~~

            ... it was plumbed by Ray Charles and his helper Stevie Wonder

            Comment


            • #7
              Re: flammable vapor sensor?

              Originally posted by Plumber Punky View Post
              ... When the door presses against the flammable vapor sensor it grounds out the thermocouple circuit, then the pilot goes out. you can put electrical tape on these spade terminals or bend the metal cover appropriately as to not ground the spade terminals.
              When did water heaters have a flammable vapor sensor?

              Could I make use of that circuit to prevent ignition if a flue damper fails to open?

              As a chimney sweep, I have been on roofs on cold nights and have felt the large amount of heat being lost from the water heater. (The furnace is turned off when I am sweeping.)
              If I can tightly seal the water heater flue, I can stop much leat loss and prevent cold outside air being drawn into the basement to replace the air drafted up the flue.
              Last edited by Robert Gift; 05-18-2013, 09:07 PM.
              I'd take an educated guess - but I'm unqualified.
              It ain't just soot, it's paydirt.
              "I swear, wherever Gift goes, argument follows." -Youtube comment

              Comment


              • #8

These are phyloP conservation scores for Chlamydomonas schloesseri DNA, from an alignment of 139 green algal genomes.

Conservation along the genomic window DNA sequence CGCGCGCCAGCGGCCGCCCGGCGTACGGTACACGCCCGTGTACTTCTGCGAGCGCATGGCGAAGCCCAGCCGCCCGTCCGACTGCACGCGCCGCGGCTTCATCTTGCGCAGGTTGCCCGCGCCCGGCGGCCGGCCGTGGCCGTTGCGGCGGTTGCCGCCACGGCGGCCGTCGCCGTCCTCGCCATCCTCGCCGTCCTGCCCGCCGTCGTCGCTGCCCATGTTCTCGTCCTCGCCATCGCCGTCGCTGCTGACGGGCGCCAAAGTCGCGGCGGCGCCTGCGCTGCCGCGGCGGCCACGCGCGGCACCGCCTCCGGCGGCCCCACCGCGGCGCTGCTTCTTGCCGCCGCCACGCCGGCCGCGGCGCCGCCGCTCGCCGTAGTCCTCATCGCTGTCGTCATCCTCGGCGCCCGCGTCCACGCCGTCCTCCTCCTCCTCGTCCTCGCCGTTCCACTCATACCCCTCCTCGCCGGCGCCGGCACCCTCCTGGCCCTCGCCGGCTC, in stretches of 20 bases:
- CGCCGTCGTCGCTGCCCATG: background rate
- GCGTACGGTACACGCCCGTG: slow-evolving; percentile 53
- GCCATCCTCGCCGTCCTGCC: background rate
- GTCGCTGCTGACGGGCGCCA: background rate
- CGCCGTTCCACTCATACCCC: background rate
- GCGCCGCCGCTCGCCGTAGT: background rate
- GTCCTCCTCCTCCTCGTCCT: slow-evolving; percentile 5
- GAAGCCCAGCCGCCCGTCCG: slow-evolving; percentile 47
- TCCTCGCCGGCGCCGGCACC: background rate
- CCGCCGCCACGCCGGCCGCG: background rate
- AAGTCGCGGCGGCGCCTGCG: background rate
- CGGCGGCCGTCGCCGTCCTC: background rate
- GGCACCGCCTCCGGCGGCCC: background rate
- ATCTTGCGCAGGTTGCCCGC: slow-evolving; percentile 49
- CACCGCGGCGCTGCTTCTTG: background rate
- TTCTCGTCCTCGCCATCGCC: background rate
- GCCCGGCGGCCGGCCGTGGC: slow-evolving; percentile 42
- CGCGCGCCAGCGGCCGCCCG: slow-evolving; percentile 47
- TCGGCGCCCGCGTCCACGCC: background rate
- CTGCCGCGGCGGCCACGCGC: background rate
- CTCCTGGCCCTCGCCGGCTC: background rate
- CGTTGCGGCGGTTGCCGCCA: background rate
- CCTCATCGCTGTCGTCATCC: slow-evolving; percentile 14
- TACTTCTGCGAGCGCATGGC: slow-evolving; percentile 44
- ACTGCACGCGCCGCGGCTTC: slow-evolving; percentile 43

Re: flammable vapor sensor?

                Originally posted by Robert Gift View Post
                When did water heaters have a flammable vapor sensor?
                When they became sealed combustion.

                Could I make use of that circuit to prevent ignition if a flue damper fails to open?
                There is already a system in place inside the burner chamber. In addition to the FVS there is usually a pill-like capsule that holds a volatile fluid. If there is a failing or floppy flame, this capsule overheats and breaks. The internal trap door then closes, cutting off the air supply. Thus, no combustion. Once this happens the tank gets replaced. It's not a replaceable safety.

                As a chimney sweep, I have been on roofs on cold nights and have felt the large amount of heat being lost from the water heater. (The furnace is turned off when I am sweeping.)
                An inherent problem of natural draft hot water tanks.


                If I can tightly seal the water heater flue, I can stop much heat loss and prevent cold outside air being drawn into the basement to replace the air drafted up the flue.
                Don't. If it's not designed for totally sealed draft you are opening yourself up for huge liability.
                ~~

                ... it was plumbed by Ray Charles and his helper Stevie Wonder

                Comment


                • #9
                  Re: flammable vapor sensor?

                  Fvir, flammable vapor ignition resistant, has been around for 9 years out here.

                  Putting on the outer cover has nothing to do with combustion air. But more to do with disturbing a connection or wire.

                  Rick.
                  phoebe it is